November 19, 2022 - January 21, 2023
November 19, 5:00pm - 7:00pm
For millennia, the night’s sky with its celestial phenomena has evoked notions of time, place, and being for those gazing up at the endless expanse. The stars as fixed points in the sky viewed from specific locations and days offer a point of departure for artist Paul Fägerskiöld in his series Starry Night. At first shadowy and enigmatic, the paintings upon closer viewing are comprised of numerous coats of thick oil paint creating subtly shimmering and textured monochromatic surfaces in a concave shape. Strewn across the heavily applied and wavy impasto are small, circular unpainted points that flicker the underlying brilliant layers of aquamarine, violet, or crimson.
These small points are stars as viewed 78 years in the future, or on January 1, 2100, and from specific geographical locations scattered across the United States and its territories of today, including New York, Galveston, or Mauna Kea in Hawaii. With the help of the astronomical calculations of a computer program entitled Starry Night, the artist invites viewers to immerse themselves in the picture planes depicting expansive skies and envision a future through a visual experience devoid of speculation. Using the year 2100, a future that is less abstract as only decades away, any of the possibilities of human impact on the planet would not be visible in Fägerskiöld’s viewpoint of the night skies. The changes would be imperceptible to the eye from this vantage point.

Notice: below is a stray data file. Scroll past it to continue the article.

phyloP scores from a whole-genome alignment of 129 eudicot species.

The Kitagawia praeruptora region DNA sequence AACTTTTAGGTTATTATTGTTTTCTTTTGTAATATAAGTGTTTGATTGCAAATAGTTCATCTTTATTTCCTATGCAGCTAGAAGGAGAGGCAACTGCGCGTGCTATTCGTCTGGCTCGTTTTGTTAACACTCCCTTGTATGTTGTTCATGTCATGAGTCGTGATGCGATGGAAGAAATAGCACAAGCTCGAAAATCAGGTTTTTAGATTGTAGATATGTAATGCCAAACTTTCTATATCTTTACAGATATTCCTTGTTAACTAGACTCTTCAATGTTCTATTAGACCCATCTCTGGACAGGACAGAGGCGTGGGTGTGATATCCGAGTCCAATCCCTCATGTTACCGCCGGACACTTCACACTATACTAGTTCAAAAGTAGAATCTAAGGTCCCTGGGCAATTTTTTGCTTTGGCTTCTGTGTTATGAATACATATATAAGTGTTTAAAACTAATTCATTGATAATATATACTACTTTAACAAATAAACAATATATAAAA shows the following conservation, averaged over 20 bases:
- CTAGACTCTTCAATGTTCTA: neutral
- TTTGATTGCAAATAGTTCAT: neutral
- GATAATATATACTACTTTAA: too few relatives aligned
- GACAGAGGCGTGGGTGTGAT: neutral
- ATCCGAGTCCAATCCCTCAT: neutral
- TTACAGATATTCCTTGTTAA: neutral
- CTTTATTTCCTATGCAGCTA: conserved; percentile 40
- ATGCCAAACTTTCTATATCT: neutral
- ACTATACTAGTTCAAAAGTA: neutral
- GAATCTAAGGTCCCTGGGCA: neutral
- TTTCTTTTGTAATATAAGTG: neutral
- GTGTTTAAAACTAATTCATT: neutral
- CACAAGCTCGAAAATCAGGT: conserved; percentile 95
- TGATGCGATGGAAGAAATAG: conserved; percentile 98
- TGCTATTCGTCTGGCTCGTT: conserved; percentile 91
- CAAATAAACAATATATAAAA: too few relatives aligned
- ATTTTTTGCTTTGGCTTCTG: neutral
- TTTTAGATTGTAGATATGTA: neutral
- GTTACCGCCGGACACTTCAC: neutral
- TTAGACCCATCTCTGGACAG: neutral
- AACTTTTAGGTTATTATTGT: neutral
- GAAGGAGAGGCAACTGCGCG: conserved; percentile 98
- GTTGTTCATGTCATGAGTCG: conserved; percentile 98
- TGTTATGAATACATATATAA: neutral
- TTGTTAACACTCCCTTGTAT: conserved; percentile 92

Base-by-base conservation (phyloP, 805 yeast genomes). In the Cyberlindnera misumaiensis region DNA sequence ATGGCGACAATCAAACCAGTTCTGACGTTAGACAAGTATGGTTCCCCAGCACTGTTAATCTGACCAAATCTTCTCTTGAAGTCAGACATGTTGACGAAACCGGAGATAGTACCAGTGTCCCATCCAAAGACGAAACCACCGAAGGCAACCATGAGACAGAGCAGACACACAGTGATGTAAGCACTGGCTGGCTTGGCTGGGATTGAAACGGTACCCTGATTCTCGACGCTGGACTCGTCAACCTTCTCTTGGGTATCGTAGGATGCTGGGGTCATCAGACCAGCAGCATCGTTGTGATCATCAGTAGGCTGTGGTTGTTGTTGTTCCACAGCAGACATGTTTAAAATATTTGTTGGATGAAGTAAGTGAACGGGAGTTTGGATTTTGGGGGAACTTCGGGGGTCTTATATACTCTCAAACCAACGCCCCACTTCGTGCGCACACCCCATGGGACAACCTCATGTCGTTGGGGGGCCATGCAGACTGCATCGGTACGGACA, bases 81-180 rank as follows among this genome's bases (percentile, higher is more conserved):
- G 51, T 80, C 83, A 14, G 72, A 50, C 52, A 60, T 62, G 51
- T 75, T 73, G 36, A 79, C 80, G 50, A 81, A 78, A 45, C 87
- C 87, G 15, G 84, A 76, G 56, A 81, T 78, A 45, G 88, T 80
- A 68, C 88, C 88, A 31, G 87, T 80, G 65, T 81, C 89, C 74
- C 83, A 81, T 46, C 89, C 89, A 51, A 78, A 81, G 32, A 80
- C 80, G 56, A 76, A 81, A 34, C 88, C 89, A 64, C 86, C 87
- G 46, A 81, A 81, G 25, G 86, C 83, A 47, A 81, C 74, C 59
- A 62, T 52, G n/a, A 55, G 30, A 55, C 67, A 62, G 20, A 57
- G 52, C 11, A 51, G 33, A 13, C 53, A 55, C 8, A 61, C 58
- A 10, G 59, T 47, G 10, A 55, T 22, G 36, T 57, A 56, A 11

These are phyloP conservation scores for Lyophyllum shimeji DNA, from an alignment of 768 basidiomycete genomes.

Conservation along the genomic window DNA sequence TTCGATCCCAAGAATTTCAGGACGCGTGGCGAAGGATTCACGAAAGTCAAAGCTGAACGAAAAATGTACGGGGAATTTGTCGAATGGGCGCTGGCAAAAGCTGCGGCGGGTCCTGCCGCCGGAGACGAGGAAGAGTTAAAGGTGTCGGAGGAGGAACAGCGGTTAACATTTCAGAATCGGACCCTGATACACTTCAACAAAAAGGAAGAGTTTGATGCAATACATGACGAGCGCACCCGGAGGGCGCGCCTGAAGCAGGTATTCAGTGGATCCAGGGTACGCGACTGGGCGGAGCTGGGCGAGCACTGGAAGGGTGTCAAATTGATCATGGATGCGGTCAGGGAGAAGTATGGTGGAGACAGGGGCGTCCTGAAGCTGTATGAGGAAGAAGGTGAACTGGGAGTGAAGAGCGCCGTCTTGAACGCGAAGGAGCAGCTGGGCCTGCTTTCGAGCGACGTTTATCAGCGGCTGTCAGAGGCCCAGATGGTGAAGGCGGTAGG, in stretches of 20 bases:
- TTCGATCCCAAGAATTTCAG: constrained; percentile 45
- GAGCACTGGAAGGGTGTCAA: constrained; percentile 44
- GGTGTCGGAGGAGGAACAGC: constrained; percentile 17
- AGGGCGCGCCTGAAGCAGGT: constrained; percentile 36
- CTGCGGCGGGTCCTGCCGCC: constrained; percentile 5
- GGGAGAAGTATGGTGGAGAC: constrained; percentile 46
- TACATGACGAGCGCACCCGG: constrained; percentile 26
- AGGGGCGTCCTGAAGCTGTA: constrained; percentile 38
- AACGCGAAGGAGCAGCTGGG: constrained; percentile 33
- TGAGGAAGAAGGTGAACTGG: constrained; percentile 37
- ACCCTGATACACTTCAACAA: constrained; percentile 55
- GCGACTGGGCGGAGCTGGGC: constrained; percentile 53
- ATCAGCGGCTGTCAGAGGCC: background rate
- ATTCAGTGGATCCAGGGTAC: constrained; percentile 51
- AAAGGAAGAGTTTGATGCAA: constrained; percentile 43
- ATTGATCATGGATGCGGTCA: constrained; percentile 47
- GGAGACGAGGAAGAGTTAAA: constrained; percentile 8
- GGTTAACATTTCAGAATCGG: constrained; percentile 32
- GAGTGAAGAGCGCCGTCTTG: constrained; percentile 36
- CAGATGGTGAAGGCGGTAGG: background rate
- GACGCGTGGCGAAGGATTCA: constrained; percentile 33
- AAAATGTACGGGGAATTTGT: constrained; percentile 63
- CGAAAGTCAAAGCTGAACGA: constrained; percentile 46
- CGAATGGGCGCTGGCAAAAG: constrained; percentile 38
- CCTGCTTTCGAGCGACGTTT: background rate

Through the building of these paintings with their exposed linen borders in concave shapes referencing the horizon, and pencil lines showing the artist’s hand and the very construction of the images, Fägerskiöld creates cerebral and sensorial works. They bridge the gap between a perspective of deep time with its exact scientific calculations and that of the grounded reality of painting and handmade objects. Dissolving any semblance of a relationship between foreground and background, the artist wrestles an endless image into a smaller, contained area of perception. With the materiality of their constructed surfaces reflecting delicate silhouettes of the viewers, the images reinforce our notions of time from a present viewpoint, and engage speculations of a near future through a physical experience.